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Solar wind
speed: 457.1 km/sec
density: 1.2 protons/cm3
explanation | more data
Updated: Today at 2346 UT
X-ray Solar Flares
6-hr max: B6
1703 UT Sep01
24-hr: C1
1420 UT Sep01
explanation | more data
Updated: Today at: 2300 UT
Daily Sun: 01 Sep 13
Sunspot AR1836 poses a threat for M-class solar flares. Credit: SDO/HMI
Sunspot number: 60
What is the sunspot number?
Updated 01 Sep 2013

Spotless Days
Current Stretch: 0 days
2013 total: 0 days (0%)
2012 total: 0 days (0%)
2011 total: 2 days (<1%)
2010 total: 51 days (14%)
2009 total: 260 days (71%)
Since 2004: 821 days
Typical Solar Min: 486 days

Update
01 Sep 2013

The Radio Sun
10.7 cm flux: 108 sfu
explanation | more data
Updated 01 Sep 2013

Current Auroral Oval:
Switch to: Europe, USA, New Zealand, Antarctica
Credit: NOAA/POES
Planetary K-index
Now: Kp= 2 quiet
24-hr max: Kp= 3
quiet
explanation | more data
Interplanetary Mag. Field
Btotal: 3.1 nT
Bz: 1.6 nT south
explanation | more data
Updated: Today at 2347 UT
Coronal Holes: 31 Aug 13
Solar wind flowing from the indicated coronal hole should reach Earth on Aug. 31-Sept. 1. Credit: SDO/AIA.

Spaceweather.com is now posting daily satellite images of noctilucent clouds (NLCs), which hover over Earth's poles at the edge of space. The data come from NASA's AIM spacecraft. The north polar "daisy" pictured below is a composite of near-realtime images from AIM assembled by researchers at the University of Colorado's Laboratory for Atmospheric and Space Physics (LASP).
Noctilucent Clouds
Switch view: Europe, USA, Asia, Polar
Updated at: 09-01-2013 11:55:02
SPACE WEATHER
NOAA Forecasts
Updated at: 2013 Sep 01 2200 UTC
FLARE
0-24 hr
24-48 hr
CLASS M
05 %
05 %
CLASS X
01 %
01 %
Geomagnetic Storms:
Probabilities for significant disturbances in Earth's magnetic field are given for three activity levels: active, minor storm, severe storm
Updated at: 2013 Sep 01 2200 UTC
Mid-latitudes
0-24 hr
24-48 hr
ACTIVE
35 %
10 %
MINOR
15 %
01 %
SEVERE
01 %
01 %
High latitudes
0-24 hr
24-48 hr
ACTIVE
15 %
15 %
MINOR
30 %
15 %
SEVERE
45 %
10 %
 
Sunday, Sep. 1, 2013
What's up in space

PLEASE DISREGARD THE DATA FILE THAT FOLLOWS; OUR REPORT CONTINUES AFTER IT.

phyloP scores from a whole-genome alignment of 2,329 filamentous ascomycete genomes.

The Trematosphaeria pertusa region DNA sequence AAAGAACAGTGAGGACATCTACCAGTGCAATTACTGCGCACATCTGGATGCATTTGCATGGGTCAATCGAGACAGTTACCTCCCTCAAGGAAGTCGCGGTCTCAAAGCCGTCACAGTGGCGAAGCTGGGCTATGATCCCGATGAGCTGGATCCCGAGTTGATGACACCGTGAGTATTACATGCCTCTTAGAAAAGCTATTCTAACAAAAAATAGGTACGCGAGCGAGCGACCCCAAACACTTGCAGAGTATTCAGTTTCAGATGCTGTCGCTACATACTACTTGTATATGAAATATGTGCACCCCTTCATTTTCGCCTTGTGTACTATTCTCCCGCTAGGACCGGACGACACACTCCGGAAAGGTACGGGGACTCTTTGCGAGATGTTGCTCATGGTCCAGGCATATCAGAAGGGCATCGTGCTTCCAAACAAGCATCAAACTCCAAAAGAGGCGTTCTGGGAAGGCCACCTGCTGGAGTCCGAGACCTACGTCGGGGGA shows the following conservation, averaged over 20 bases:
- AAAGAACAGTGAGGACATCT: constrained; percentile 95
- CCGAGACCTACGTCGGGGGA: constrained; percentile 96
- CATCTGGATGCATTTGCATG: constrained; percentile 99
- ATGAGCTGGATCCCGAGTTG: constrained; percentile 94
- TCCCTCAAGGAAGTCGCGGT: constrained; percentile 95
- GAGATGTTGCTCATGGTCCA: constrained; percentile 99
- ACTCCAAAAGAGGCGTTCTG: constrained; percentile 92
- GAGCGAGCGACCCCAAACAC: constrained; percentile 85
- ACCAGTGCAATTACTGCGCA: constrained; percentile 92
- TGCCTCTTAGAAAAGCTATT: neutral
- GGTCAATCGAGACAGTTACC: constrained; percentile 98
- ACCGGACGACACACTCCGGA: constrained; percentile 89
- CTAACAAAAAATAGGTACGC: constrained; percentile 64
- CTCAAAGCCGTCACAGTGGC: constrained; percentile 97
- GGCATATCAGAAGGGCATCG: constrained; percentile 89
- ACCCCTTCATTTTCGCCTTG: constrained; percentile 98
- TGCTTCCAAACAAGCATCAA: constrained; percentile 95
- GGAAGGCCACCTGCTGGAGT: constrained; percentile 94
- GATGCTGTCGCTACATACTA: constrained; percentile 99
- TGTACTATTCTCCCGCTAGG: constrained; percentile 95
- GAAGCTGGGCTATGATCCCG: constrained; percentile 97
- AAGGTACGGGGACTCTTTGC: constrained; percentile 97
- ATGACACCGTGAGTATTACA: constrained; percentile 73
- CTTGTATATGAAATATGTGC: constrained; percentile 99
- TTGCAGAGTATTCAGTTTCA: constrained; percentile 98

When is the best time to see auroras? Where is the best place to go? And how do you photograph them? These questions and more are answered in a new book, Northern Lights - a Guide, by Pal Brekke & Fredrik Broms.

 
Northern Lights - a Guide

SPACE FENCE DISCONTINUED: The US Air Force Space Surveillance Radar or "Space Fence" has stopped transmitting. "It appears they pulled the plug at 00:00 UT (6 am Local MDT) on September 1st," reports engineer Stan Nelson, who has been monitoring the radar using an antenna in Roswell, New Mexico. The shutdown is a result of sequester budget cuts by the US Congress. The radar's final echoes came from a Russian satellite and a sporadic meteor.

GEOMAGNETIC UNREST: Earth's polar magnetic field is unsettled as our planet enters a stream of fast (~500 km/s) solar wind. The encounter is sparking the first auroras of September. This morning in Fairbanks, Alaska, photographer Ronn Murry snapped this aurora-selfie:

"It's been a long summer waiting for the auroras, but finally after months of Midnight Sun, in the early hours September 1st, the clouds and daylight gave way to the first great display of the season as we traveled back to Fairbanks, Alaska from the Arctic Circle," says Murray. "The Ice Road was muddy but the fall colors were beautiful including those in the sky!"

More auroras are in the offing. NOAA forecasters estimate a 70% chance of polar geomagnetic storms on Sept. 1st when a CME (movie) is expected to hit Earth's magnetic field. Aurora alerts: text, voice.

Realtime Aurora Photo Gallery

SWx EXPERIMENT IN RIPLEY'S BELIEVE IT OR NOT: In March 2012, a group of high school students in Bishop, California, used a helium balloon to launch a pair of medical radiation badges to the edge of space. The goal of their experiment was to measure high-altitude radiation levels during a solar proton storm, which was underway at the time of the flight. Usually such experiments are published in academic journals, but this time Ripley's Believe it or Not! took an interest. Why? Because the students pinned the radiation badges to a rubber chicken: